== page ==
Along the Missouri River is Paris Gibson Park, deep in the heart of Great Falls, Montana. Gibson was one of the classic civic capitalists of the late 19th century who understood that as the community prospered he too would achieve this dream of building a great western empire, with his town of Great Falls as the center. Almost 100 years after his death, in 2015, residents, preservationists, historians, and economic developers began discussions on establishing a heritage area, centered on Great Falls, but encompassing the Missouri River as the thread between the plains and mountains, that has shaped the region, and the nation, for hundreds of years. I strongly endorse the discussion and will spend the next several posts exploring key resources in Cascade County that could serve as the foundation for a larger regional story.
Let’s begin with the coal deposits to the east of Great Falls, often forgotten places today but the exploitation of the easily accessible belts of coal not only provided the railroads crisscrossing the region with necessary coal but also left in their wake classic mining communities such as Belt, just off of US 87/Montana 200.
Situated along a creek nestled within coulees of coal, Belt is a classic mining town, where all of the historic buildings are situated along the main road into town. When I visited in 1984, Belt like most central Montana towns was no where near its population height of over 1100 residents during the homesteading boom, but its 800 plus residents in 1980 was a marked increase from recent decades and many of the town’s historic buildings were in use.
The Farmers and Miners State Bank said so much to me in 1984, and beyond its classical facade so in keeping with the Classical Revival style favored by state banks throughout the state. It was the name: farmers and miners–both walked the street and helped to make the town.
Thirty years later, Belt’s population had bottomed out, declining to under 600 by the time of the 2010 census. But both times I have stopped by, in 2013 and 2015, the town has a sense of life about it, and hope. The town’s two historic taverns, the Harvest Moon Tavern and the Belt Creek Brew Pub, as well as the Black Diamond Bar and Supper Club attract visitors from nearby Great Falls and elsewhere, giving the place a sense of life at evenings and weekends.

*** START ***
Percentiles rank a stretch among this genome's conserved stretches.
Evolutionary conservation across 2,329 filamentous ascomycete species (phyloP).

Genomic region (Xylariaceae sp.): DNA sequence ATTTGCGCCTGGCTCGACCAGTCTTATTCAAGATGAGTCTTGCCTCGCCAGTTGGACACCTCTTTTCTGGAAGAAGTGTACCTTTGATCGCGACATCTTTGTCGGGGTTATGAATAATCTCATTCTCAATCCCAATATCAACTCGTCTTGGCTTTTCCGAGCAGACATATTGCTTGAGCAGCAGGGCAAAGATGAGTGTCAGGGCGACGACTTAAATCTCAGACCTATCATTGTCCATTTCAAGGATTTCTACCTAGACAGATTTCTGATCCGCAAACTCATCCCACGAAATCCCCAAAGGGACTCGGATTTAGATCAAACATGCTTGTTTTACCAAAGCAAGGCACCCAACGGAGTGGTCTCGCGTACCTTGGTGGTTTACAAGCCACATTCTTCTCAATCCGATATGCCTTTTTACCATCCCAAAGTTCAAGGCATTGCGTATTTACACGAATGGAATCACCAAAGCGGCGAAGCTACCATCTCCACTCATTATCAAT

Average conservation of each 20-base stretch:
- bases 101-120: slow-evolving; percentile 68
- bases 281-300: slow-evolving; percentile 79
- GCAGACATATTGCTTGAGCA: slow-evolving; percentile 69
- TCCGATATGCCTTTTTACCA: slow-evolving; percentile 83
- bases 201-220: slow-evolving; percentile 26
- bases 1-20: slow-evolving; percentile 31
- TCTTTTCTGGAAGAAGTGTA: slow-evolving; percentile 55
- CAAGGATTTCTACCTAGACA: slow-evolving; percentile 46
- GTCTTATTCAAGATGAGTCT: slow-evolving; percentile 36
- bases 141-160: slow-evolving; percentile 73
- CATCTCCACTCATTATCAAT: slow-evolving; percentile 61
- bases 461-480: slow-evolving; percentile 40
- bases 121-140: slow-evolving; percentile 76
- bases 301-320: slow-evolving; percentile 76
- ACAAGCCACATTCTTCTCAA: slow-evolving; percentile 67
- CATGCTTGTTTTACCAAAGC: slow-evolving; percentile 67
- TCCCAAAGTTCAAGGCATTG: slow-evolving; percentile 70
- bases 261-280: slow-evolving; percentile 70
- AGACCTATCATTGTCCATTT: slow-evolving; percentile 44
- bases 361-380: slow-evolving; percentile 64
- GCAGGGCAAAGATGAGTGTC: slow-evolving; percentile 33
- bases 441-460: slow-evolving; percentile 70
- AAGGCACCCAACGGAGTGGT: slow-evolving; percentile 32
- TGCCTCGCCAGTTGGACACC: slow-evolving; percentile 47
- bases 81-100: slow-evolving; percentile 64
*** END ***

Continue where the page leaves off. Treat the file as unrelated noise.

When planners talk about heritage areas, they often focus on the contributions of local entrepreneurs who take historic buildings, like the Pioneer above, and breathe new life into them. Throughout small town Montana and urban commercial districts, new breweries and distilleries are creating such opportunities.
Belt has a range of historic buildings, mostly of vernacular two-part commercial style that speak strongly to the boom of 1900 to 1920. The Victorian-styled cornice of the Belt Hardware Store (1896) speaks to the town’s origins. The Knights of Pythias Lodge of 1916 has been restored as a community theater, another reason for visitors to stop and explore.The result is a living cultural experience, since nothing in Belt is over-restored or phony feeling. It is still a gritty, no frills place. That feel is complemented by the Belt museum, which is housed in a historic jail on road down into town and within sight on a railroad trestle, a reminder of what literally drove the town’s development, coal for the railroads.
During the 1984 survey, I gave the jail a good bit of attention since this stone building spoke to the craftsmanship of the era, the centrality of local government as the town developed, and the reality that this building was the only thing in Belt listed in the National Register of Historic Places. But in 2004 the state historic preservation office approved the Belt commercial historic district, and that designation has done much to drive the town’s recent revival. Belt is just the first place that speaks to the promise of the Great Falls heritage area concept.